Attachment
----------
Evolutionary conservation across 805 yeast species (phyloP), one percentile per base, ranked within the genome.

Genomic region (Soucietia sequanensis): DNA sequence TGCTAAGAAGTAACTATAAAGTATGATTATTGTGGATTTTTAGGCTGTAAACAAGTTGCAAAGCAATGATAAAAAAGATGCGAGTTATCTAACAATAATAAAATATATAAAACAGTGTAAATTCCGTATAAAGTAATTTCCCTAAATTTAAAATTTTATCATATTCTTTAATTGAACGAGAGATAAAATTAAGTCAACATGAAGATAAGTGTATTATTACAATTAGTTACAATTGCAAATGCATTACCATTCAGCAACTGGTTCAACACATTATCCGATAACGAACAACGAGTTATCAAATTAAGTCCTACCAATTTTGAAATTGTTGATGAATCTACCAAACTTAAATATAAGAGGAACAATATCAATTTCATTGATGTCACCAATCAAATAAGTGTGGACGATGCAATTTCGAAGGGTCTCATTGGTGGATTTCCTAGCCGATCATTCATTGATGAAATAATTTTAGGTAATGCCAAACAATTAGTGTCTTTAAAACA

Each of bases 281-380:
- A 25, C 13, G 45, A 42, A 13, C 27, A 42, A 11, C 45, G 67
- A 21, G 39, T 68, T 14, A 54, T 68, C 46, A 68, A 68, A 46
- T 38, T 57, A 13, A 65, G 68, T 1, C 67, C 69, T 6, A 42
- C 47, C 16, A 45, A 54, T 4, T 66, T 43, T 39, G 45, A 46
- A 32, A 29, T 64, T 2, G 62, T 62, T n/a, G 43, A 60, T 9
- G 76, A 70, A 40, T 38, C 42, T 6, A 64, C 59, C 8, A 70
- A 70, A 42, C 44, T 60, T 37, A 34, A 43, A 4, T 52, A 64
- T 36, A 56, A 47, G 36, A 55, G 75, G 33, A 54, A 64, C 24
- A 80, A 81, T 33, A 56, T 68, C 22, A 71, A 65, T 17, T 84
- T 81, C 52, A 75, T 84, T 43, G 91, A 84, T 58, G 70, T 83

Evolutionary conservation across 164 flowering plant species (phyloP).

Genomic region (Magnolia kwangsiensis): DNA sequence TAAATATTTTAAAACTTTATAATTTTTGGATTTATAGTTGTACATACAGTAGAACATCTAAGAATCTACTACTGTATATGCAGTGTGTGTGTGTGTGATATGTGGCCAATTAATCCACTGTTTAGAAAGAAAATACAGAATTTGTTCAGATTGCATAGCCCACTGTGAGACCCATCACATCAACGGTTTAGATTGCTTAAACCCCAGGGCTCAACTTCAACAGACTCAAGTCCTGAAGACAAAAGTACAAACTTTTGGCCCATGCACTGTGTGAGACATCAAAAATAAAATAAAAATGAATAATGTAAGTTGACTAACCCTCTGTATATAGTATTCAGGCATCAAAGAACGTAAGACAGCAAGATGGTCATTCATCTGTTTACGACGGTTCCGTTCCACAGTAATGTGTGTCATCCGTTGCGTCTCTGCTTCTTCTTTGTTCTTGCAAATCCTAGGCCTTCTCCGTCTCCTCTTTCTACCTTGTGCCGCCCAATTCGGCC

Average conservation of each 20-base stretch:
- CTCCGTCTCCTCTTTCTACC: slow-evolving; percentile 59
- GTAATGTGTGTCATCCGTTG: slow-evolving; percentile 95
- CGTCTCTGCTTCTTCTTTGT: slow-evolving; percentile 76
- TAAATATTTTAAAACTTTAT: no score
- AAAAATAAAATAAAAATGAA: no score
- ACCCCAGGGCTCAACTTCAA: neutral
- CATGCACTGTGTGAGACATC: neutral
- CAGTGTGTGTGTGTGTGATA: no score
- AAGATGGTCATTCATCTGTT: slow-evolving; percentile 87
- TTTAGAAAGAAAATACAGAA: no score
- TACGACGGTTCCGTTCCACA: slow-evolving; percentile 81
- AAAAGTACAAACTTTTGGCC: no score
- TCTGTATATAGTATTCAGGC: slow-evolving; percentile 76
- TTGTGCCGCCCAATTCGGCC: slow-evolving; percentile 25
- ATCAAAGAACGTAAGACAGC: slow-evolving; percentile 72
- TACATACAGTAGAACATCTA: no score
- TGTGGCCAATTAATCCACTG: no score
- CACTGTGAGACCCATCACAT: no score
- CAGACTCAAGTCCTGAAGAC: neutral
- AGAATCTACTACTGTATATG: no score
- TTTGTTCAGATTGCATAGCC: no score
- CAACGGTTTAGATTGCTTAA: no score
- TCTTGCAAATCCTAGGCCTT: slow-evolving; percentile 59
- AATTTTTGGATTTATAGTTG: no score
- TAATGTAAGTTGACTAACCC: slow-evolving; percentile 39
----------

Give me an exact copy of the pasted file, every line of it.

Evolutionary conservation across 805 yeast species (phyloP), one percentile per base, ranked within the genome.

Genomic region (Soucietia sequanensis): DNA sequence TGCTAAGAAGTAACTATAAAGTATGATTATTGTGGATTTTTAGGCTGTAAACAAGTTGCAAAGCAATGATAAAAAAGATGCGAGTTATCTAACAATAATAAAATATATAAAACAGTGTAAATTCCGTATAAAGTAATTTCCCTAAATTTAAAATTTTATCATATTCTTTAATTGAACGAGAGATAAAATTAAGTCAACATGAAGATAAGTGTATTATTACAATTAGTTACAATTGCAAATGCATTACCATTCAGCAACTGGTTCAACACATTATCCGATAACGAACAACGAGTTATCAAATTAAGTCCTACCAATTTTGAAATTGTTGATGAATCTACCAAACTTAAATATAAGAGGAACAATATCAATTTCATTGATGTCACCAATCAAATAAGTGTGGACGATGCAATTTCGAAGGGTCTCATTGGTGGATTTCCTAGCCGATCATTCATTGATGAAATAATTTTAGGTAATGCCAAACAATTAGTGTCTTTAAAACA

Each of bases 281-380:
- A 25, C 13, G 45, A 42, A 13, C 27, A 42, A 11, C 45, G 67
- A 21, G 39, T 68, T 14, A 54, T 68, C 46, A 68, A 68, A 46
- T 38, T 57, A 13, A 65, G 68, T 1, C 67, C 69, T 6, A 42
- C 47, C 16, A 45, A 54, T 4, T 66, T 43, T 39, G 45, A 46
- A 32, A 29, T 64, T 2, G 62, T 62, T n/a, G 43, A 60, T 9
- G 76, A 70, A 40, T 38, C 42, T 6, A 64, C 59, C 8, A 70
- A 70, A 42, C 44, T 60, T 37, A 34, A 43, A 4, T 52, A 64
- T 36, A 56, A 47, G 36, A 55, G 75, G 33, A 54, A 64, C 24
- A 80, A 81, T 33, A 56, T 68, C 22, A 71, A 65, T 17, T 84
- T 81, C 52, A 75, T 84, T 43, G 91, A 84, T 58, G 70, T 83

Evolutionary conservation across 164 flowering plant species (phyloP).

Genomic region (Magnolia kwangsiensis): DNA sequence TAAATATTTTAAAACTTTATAATTTTTGGATTTATAGTTGTACATACAGTAGAACATCTAAGAATCTACTACTGTATATGCAGTGTGTGTGTGTGTGATATGTGGCCAATTAATCCACTGTTTAGAAAGAAAATACAGAATTTGTTCAGATTGCATAGCCCACTGTGAGACCCATCACATCAACGGTTTAGATTGCTTAAACCCCAGGGCTCAACTTCAACAGACTCAAGTCCTGAAGACAAAAGTACAAACTTTTGGCCCATGCACTGTGTGAGACATCAAAAATAAAATAAAAATGAATAATGTAAGTTGACTAACCCTCTGTATATAGTATTCAGGCATCAAAGAACGTAAGACAGCAAGATGGTCATTCATCTGTTTACGACGGTTCCGTTCCACAGTAATGTGTGTCATCCGTTGCGTCTCTGCTTCTTCTTTGTTCTTGCAAATCCTAGGCCTTCTCCGTCTCCTCTTTCTACCTTGTGCCGCCCAATTCGGCC

Average conservation of each 20-base stretch:
- CTCCGTCTCCTCTTTCTACC: slow-evolving; percentile 59
- GTAATGTGTGTCATCCGTTG: slow-evolving; percentile 95
- CGTCTCTGCTTCTTCTTTGT: slow-evolving; percentile 76
- TAAATATTTTAAAACTTTAT: no score
- AAAAATAAAATAAAAATGAA: no score
- ACCCCAGGGCTCAACTTCAA: neutral
- CATGCACTGTGTGAGACATC: neutral
- CAGTGTGTGTGTGTGTGATA: no score
- AAGATGGTCATTCATCTGTT: slow-evolving; percentile 87
- TTTAGAAAGAAAATACAGAA: no score
- TACGACGGTTCCGTTCCACA: slow-evolving; percentile 81
- AAAAGTACAAACTTTTGGCC: no score
- TCTGTATATAGTATTCAGGC: slow-evolving; percentile 76
- TTGTGCCGCCCAATTCGGCC: slow-evolving; percentile 25
- ATCAAAGAACGTAAGACAGC: slow-evolving; percentile 72
- TACATACAGTAGAACATCTA: no score
- TGTGGCCAATTAATCCACTG: no score
- CACTGTGAGACCCATCACAT: no score
- CAGACTCAAGTCCTGAAGAC: neutral
- AGAATCTACTACTGTATATG: no score
- TTTGTTCAGATTGCATAGCC: no score
- CAACGGTTTAGATTGCTTAA: no score
- TCTTGCAAATCCTAGGCCTT: slow-evolving; percentile 59
- AATTTTTGGATTTATAGTTG: no score
- TAATGTAAGTTGACTAACCC: slow-evolving; percentile 39